Which, at first blush, seems like it might be okay. The whole premise is that we can — at least in theory — enumerate all possible questions and create the protocol that links them to correct answers.
But Gödel showed this isn’t possible, even in theory.
As a context, imagine one of those city-to-city mileage charts, such as usually found in a road atlas.
These charts are tables of rows and columns. A given set of major cities is listed twice, once along the rows, once along the columns. To find the distance between any two cities, locate one on a row the other on a column, and find where they intersect. That table cell shows the mileage.
No calculation or geographical knowledge required. Just lookup the cities and lookup their intersection.
So easy a simple computer could do it.
Likewise, a simple computer — a hand calculator — can be programmed with the rules of mathematical symbol manipulation (perhaps along with some trig and log tables for lookup of the tetchier stuff).
And, indeed, no understanding is required in these simple lookup devices.
We might try to include those mathematical symbol manipulation rules in our Library protocol. (The Aristotelian view sees math as nothing more than that anyway.)
Doing so would allow the Librarian to answer most mathematical questions.
But here’s the gotcha: Gödel showed that any consistent symbol manipulation system is necessarily incomplete. Any rule-based math system we create for the Librarian will have that flaw.
I’ll note that Gödel’s idea of incompleteness is sometimes applied as a metaphor to non-arithmetic systems. While the poetry may be apt (or not), the technical points usually miss the mark, sometimes badly.
Applying Gödel to the Library, however, is not an error or a metaphor, because we are talking about a mathematical system — more specifically, a computer system.
Because a computational system (or the Librarian’s protocol) is fully deterministic — we can always predict outcomes — Gödel absolutely applies. (As does Turing’s Halting Problem, which is essentially the same thing.)
Logic is math and both are subject to Gödel’s limits. Any purely logical, or purely mathematical, system is necessarily incomplete.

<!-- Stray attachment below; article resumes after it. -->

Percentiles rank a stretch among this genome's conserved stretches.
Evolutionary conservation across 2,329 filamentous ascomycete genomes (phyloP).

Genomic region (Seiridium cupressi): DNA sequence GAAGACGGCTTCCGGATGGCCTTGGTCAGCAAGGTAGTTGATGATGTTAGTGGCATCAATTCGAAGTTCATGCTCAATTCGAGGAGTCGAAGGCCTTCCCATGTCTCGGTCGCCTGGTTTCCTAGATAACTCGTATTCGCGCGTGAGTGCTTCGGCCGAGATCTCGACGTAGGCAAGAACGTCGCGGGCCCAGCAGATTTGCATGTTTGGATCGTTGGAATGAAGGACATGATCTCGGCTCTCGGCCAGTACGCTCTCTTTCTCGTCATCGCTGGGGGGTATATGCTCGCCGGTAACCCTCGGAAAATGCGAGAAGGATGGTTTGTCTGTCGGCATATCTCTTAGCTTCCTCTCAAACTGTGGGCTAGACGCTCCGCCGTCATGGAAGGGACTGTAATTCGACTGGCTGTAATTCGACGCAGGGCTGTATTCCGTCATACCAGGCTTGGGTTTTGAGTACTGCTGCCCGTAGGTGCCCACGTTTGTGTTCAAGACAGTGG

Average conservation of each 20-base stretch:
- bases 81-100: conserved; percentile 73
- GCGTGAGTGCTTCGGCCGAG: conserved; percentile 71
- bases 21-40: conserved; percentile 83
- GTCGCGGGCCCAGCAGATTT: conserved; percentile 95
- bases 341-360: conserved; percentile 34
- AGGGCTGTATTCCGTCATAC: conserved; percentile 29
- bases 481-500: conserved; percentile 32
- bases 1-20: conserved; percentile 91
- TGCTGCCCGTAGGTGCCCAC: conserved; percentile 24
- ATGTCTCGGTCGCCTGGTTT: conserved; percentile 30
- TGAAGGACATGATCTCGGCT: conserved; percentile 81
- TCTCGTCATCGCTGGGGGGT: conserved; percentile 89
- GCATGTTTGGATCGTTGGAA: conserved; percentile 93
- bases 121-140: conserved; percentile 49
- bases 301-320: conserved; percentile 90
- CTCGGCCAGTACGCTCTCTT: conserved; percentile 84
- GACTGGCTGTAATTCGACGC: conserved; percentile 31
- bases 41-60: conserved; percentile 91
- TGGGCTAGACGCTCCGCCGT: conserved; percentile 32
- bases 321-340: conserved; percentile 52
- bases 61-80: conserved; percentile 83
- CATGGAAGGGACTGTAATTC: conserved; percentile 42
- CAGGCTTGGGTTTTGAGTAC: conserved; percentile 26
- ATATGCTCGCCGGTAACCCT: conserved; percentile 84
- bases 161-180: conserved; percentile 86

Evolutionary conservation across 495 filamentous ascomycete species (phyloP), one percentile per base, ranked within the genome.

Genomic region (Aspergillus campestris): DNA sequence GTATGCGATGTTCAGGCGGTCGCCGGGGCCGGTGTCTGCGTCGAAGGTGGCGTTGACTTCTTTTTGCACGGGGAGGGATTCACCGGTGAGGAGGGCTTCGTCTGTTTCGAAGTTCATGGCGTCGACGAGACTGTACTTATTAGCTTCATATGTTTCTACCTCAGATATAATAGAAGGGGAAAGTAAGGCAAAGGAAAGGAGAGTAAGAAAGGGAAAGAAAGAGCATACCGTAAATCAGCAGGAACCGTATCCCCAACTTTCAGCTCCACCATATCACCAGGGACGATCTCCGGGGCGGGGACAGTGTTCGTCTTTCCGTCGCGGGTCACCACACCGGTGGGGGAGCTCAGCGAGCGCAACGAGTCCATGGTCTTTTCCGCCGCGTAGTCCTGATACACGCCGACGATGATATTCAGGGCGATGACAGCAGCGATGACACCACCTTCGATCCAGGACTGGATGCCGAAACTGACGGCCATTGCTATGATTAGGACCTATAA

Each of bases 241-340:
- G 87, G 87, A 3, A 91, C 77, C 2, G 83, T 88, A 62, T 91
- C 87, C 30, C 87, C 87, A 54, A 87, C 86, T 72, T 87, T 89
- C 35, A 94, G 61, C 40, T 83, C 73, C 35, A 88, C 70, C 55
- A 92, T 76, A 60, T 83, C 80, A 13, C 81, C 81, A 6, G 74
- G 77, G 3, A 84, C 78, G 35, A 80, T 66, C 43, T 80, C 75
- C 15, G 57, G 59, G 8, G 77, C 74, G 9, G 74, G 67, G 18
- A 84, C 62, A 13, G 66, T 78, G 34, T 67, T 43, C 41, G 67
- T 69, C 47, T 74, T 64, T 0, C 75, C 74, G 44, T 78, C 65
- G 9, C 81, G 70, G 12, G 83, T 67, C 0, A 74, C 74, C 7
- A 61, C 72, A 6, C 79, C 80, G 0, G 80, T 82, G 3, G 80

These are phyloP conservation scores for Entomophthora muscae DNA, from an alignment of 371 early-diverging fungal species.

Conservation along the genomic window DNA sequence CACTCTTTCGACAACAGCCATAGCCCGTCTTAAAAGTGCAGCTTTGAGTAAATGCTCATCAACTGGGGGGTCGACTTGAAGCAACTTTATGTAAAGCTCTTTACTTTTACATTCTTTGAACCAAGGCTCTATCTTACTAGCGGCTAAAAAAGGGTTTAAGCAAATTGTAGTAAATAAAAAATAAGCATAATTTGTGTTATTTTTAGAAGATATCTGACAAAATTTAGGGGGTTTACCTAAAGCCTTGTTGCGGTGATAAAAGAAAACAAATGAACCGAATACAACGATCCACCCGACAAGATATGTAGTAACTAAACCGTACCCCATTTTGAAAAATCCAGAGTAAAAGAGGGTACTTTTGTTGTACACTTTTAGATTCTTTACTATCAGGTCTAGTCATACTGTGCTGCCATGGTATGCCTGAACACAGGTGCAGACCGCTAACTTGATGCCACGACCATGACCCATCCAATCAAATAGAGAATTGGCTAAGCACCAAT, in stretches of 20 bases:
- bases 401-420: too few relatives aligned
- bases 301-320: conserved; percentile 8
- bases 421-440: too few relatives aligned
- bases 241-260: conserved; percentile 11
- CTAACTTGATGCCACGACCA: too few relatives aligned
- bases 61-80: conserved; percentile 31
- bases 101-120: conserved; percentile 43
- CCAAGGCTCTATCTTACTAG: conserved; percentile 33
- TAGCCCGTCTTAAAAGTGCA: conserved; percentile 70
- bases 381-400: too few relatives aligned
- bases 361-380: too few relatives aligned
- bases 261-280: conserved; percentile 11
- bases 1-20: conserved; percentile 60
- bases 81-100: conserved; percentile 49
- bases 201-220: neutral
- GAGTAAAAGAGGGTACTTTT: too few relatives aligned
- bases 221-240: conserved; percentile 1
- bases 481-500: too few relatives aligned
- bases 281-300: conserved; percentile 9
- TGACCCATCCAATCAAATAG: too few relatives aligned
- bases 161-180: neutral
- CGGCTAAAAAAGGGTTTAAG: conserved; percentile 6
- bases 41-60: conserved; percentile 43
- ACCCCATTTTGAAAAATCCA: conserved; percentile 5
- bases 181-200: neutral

A computer, therefore, is necessarily incomplete.
The deeper question is: Is a human also incomplete that way? Is the human brain, as some hold, ultimately just a mechanical device fully limited by Gödel and Turing?
Or do our brains, because they are not computers, work in a way that transcends the limits of math and logic — which is to say, the limits of computation?
As I mentioned, it is usually considered a category error to apply Gödel to real life (or any non-arithmetic system), but if our brains really are computational devices, then Gödel has to apply.
An alternate view sees the brain as an analog signal processing system (of mind-boggling complexity) not necessarily subject to computational limits.
To tie this together with recent posts, the difference here involves algorithms and virtual versus concrete reality.
The Turing limit obviously directly concerns algorithms, but it may not be obvious that Gödel does, too. The process of enumerating true statements is fundamentally algorithmic.
For that matter, mathematics is deeply algorithmic. (Algorithms are a form of mathematics, as demonstrated by lambda calculus. Formal logic, in general, is explicitly mathematical.)
What links math, logic, and algorithms, is that they are all abstractions.
They are all descriptions of real things.
And those descriptions, those abstractions, are subject to the informational limits proved by Gödel and Turing.
As I said, the deep question is whether a concrete physical object such as a brain reifies mathematical computational abstractions.
If it does, it’s the only object nature has ever produced that works that way.
Stay non-Gödelean, my friends!